Europe has generally not built a culture of management as a profession, not built a culture where management skill is highly valued as critical a skill as vocational excellence, but has tended to build business cultures where management as a science, as an art, as a way of life is seen as just an add-on. In many cases, management excellence is only seen as a “nice to have” rather than as a mandatory set of skills in senior executives. There is a lot of discussion in Europe about “leadership” and this is often transposed and confused for “management”, but in most European countries, the objective is the discussion itself, rather than the desire to go beyond this alone … discussion means that you can sound knowledgeable without ever having to do something that can actually be measured. It means that the Academics can expound all their theories about Management, without ever having had to live them. I have had numerous arguments with Academics in most countries when I felt that their theories could not work in practice. They tended to believe that this was acceptable as my Management practices could not work in their theory anyway. The problem is that this “academic attitude” is also prevalent in much of the Business World.

When I first joined the SAP Extended Board in 1999, I was the then CEO/President of SAP Asia Pacific. We had worked very hard over the previous 5 years to ensure that at SAP APA we had implemented working Management Evaluation, assessment and development programmes in place for all levels of management, and I felt that this was something seriously absent in SAP on a Global basis. When I put a proposal in front of the Board to turn this Management Excellence@SAP Programme into a global reality, I had some interesting reactions from other Board members. One of the executives in particular told me that he felt that Managers were like horses, and that in life you were “…. either born a race horse or a draft horse, and race horses shouldn’t pull carts and draft horses shouldn’t run at Epsom”. His feeling was that any intelligent, well educated, skilled professional could become a manager, and that being intelligent, he would work out what he needed to do in his own time.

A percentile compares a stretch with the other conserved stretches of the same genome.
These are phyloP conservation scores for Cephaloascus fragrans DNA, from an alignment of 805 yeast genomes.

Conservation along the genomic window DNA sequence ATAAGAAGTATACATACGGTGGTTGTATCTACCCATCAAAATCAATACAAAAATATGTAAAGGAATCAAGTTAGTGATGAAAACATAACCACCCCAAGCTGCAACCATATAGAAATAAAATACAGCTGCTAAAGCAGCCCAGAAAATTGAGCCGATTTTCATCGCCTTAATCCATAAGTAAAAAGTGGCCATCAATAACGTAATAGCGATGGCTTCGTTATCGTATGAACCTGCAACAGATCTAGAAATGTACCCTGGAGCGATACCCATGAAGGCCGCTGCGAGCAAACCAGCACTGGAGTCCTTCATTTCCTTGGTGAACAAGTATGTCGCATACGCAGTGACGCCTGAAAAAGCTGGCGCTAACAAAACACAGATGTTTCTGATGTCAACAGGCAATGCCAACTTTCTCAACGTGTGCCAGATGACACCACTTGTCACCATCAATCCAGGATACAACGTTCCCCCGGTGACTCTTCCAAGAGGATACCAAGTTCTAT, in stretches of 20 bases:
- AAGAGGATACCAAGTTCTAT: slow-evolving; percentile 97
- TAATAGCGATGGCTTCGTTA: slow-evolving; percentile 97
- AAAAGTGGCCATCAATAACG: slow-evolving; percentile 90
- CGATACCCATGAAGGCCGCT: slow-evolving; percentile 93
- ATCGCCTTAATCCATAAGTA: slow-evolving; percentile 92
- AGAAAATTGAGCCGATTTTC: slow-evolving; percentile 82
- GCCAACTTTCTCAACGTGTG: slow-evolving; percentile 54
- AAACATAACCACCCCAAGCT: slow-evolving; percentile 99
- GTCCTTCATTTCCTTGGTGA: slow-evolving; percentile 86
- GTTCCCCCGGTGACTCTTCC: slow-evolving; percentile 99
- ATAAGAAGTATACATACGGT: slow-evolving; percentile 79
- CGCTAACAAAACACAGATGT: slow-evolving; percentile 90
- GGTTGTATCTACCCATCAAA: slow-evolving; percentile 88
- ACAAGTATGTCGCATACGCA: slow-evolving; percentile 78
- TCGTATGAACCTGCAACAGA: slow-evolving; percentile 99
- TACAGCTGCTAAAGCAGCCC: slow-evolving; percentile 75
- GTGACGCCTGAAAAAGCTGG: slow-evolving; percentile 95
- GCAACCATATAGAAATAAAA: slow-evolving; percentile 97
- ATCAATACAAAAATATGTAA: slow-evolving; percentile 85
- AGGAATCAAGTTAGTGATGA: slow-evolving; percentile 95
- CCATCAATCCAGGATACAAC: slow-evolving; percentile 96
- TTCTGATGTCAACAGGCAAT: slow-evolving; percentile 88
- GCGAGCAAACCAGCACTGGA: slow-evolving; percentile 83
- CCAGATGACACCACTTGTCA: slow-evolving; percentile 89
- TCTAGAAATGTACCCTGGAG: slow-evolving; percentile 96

Interesting approach, but I have always believed that the difference between a race-horse that looked good, and was well bred, and a racehorse that could actually win races was how well that race horse was trained, and how well he had been prepared beforehand for what was expected of him.

The idea that you could leave a racehorse sitting in a field until race day when you threw a saddle and a jockey on his back, and then expected him to know what to do, and perform well, made as much sense as believing that you could just wake up one morning and play Mendelssohn’s Violin Concerto, having never actually learned to play a musical instrument. Moreover, whilst this brilliant-to-be Manager was acquiring his skills, what was happening to the people for whom he had been given responsibility?

Even after we had gone ahead (initially on a “skunk works”) with some enthusiasts from across the Company, and then successfully implemented the needed Management Development Programmes on a global basis, and had started to put some measurable value on Management as a skill, and as an asset, at SAP, I still would receive messages from this particular Executive with jokes about “flogging a dead horse”.

The belief that Europe will grow and develop as a major economic powerhouse that will be able to compete against the Americas and the Asians, appears to be more of a hope than a real strategy. I doubt that this will be possible until we all understand that skilled management and leadership is a critical starting point for success, that these don’t just happen because we wish them to, and that creating these skills involves more than just spending a few weeks at INSEAD and then handing out titles.

[picapp align=”none” wrap=”false” link=”term=capello&iid=9252354″ src=”″ width=”204″ height=”301″ /]